It is of note that the mother of this infant was also born SGA, therefore had an increased risk of adult diseases and pregnancy complications. The fact that she developed GDM and delivered an SGA infant supports the hypothesis of transgenerational disease transmission [28]. Furthermore, an animal model of uteroplacental insufficiency has reported that the females who are born small subsequently develop glucose intolerance indicative of GDM [29]. The exact pathways to explain this result are complicated due to the mother experiencing not only placental insufficiency but GDM. Mammary ductal growth and alveolar development requires a number of hormones, including estrogen and progesterone that are produced by the placenta, therefore placental insufficiency may have contributed to a reduction of these hormones leading to reduced mammary development as reported in rat models [13]. Further, GDM causes hyperglycaemia due to reduced insulin sensitivity, which has been shown to predict poor milk supply in women attempting to exclusively breastfeed [30]. Insulin has essential roles in the regulation of the developing mammary gland, therefore insulin resistance may have hindered lactation by reducing mammary development, impairing lactocyte differentiation, delaying the initiation of lactation and impacting the rate of milk production [31,32,33,34].

Current research does not adequately characterise the human milk of mothers with SGA infants, in this case report we describe altered milk composition and volume, indicating that placental insufficiency (with GDM) in humans could impact lactation. Further investigation is warranted in humans, with a more comprehensive study design for pregnancy complications such as being born small for gestational age or the mother having GDM (including maternal glucose tolerance testing, ultrasound, placenta histology, and collection of other clinical data). Future human milk research in this area is essential in order to determine whether pregnancy complications, such as growth restriction, placental insufficiency and GDM, are linked to poor lactation outcomes.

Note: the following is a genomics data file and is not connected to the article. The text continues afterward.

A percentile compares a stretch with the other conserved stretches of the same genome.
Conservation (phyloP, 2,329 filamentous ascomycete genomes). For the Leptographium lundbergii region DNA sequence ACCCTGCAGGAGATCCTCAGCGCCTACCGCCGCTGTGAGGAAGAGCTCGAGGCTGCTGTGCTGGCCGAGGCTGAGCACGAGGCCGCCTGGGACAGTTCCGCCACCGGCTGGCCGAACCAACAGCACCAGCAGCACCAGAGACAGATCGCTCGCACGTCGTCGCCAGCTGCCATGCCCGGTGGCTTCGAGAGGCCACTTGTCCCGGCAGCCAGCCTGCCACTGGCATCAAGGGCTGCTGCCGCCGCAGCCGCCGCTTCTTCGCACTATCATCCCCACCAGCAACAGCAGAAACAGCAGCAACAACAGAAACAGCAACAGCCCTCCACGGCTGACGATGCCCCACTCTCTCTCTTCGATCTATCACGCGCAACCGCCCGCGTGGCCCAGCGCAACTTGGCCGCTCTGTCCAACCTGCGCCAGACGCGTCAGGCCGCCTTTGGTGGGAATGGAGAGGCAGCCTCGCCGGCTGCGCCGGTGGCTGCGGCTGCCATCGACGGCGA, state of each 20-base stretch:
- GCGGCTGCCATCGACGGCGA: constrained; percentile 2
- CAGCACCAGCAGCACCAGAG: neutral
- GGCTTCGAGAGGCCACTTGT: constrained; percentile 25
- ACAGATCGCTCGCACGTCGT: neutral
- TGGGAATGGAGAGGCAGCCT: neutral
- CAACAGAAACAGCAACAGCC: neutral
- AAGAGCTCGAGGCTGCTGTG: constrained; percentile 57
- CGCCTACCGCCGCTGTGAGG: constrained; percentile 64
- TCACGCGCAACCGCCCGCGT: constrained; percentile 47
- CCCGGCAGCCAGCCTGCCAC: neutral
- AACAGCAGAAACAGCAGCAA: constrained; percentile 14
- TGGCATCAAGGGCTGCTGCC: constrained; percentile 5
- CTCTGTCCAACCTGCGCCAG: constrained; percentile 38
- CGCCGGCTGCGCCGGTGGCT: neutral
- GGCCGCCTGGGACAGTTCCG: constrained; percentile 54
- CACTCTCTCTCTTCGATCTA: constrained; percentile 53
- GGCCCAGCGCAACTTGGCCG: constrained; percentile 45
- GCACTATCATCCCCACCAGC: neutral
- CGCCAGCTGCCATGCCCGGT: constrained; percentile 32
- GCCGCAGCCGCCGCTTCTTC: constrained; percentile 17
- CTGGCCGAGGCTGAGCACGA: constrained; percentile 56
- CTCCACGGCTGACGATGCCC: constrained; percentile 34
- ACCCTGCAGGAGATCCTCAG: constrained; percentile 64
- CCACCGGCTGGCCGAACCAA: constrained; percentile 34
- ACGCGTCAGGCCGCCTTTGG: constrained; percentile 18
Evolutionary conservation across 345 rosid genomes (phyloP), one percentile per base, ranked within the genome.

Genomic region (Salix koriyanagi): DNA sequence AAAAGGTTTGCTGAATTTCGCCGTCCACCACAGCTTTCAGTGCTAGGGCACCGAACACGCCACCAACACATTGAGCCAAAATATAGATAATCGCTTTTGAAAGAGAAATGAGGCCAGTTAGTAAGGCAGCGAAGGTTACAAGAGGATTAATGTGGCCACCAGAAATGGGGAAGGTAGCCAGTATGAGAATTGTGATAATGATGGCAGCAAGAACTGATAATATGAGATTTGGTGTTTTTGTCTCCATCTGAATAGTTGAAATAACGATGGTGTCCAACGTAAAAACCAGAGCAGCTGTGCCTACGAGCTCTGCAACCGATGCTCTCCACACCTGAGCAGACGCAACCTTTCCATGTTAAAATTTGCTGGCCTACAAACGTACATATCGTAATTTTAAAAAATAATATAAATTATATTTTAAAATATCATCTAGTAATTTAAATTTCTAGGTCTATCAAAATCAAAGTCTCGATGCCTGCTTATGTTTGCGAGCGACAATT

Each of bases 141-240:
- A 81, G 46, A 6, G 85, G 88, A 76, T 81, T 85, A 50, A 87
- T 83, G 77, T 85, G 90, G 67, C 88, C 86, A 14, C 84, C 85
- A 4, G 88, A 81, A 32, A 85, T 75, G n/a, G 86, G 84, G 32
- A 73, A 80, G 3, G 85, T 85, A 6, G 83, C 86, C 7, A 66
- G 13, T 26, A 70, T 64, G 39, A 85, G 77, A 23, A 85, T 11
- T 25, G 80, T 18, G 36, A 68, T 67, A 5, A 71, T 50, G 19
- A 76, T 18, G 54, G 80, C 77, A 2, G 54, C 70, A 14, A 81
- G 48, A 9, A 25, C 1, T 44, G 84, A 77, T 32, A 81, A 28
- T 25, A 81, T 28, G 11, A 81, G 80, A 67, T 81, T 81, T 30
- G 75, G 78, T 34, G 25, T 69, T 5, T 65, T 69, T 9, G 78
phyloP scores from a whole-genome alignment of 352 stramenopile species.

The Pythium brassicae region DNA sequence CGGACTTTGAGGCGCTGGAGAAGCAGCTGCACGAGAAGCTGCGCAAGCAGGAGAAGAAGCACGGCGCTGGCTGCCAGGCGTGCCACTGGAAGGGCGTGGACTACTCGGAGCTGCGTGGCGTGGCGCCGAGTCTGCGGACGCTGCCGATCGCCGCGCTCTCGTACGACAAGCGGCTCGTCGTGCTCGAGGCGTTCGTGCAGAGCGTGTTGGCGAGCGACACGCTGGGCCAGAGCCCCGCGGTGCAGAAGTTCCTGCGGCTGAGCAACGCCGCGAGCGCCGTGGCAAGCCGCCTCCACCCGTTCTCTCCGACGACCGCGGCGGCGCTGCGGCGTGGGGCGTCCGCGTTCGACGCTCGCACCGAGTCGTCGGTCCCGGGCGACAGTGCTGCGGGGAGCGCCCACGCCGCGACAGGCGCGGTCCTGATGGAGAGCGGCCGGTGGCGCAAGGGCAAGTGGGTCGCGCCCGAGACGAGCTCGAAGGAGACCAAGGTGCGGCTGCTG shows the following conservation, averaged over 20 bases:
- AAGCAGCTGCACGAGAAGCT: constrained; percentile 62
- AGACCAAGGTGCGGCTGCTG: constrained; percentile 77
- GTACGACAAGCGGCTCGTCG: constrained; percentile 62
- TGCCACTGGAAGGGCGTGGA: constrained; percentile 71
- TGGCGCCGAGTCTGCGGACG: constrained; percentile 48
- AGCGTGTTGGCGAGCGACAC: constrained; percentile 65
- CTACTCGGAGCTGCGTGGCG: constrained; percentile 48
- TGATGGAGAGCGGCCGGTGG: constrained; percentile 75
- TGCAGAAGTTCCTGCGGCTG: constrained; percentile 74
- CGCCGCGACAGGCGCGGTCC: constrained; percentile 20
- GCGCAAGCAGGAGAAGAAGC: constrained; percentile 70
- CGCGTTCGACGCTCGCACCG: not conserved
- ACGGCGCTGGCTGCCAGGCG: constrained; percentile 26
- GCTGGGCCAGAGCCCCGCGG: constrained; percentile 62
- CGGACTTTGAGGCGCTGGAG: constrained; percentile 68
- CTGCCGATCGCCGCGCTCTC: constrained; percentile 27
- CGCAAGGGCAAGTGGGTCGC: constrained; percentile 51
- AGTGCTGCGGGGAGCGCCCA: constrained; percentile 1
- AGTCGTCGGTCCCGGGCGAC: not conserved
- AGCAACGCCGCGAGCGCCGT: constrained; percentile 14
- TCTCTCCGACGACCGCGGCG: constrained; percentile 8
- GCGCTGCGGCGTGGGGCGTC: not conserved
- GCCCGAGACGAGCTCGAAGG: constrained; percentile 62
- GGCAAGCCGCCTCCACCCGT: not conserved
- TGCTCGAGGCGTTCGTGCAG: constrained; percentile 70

Availability of data and materials

The datasets generated and/or analysed during the current study are not publicly available in order to further preserve the confidentiality of the participant. Data sets are available from the corresponding author on request.



Gestational Diabetes Mellitus


Small for Gestational Age


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The authors thank the mother for her participation in the study.


ADG receives a Postgraduate Scholarship from Medela AG, Switzerland. DTG and MCLG receive an unrestricted research grant from Medela AG. MEW receives a National Health and Medical Research Council grant. Both Medela AG and National Health and Medical Research had no input into the study design, sample and data collection, analysis, data interpretation or in the writing or publication of this manuscript.

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ADG collected the data, performed the laboratory experiments and wrote the manuscript. MCLG, DTG and MEW all critically reviewed the manuscript. All authors have read and approved the final manuscript.

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Correspondence to Alexandra D. George.

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This study was approved by UWA Human Research Ethics Office, reference RA/4/20/4023. The participant gave informed written consent to participate in this research.

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The authors declare that they have no competing interests.

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George, A.D., Gay, M.C.L., Wlodek, M.E. et al. Breastfeeding a small for gestational age infant, complicated by maternal gestational diabetes: a case report. BMC Pregnancy Childbirth 19, 210 (2019).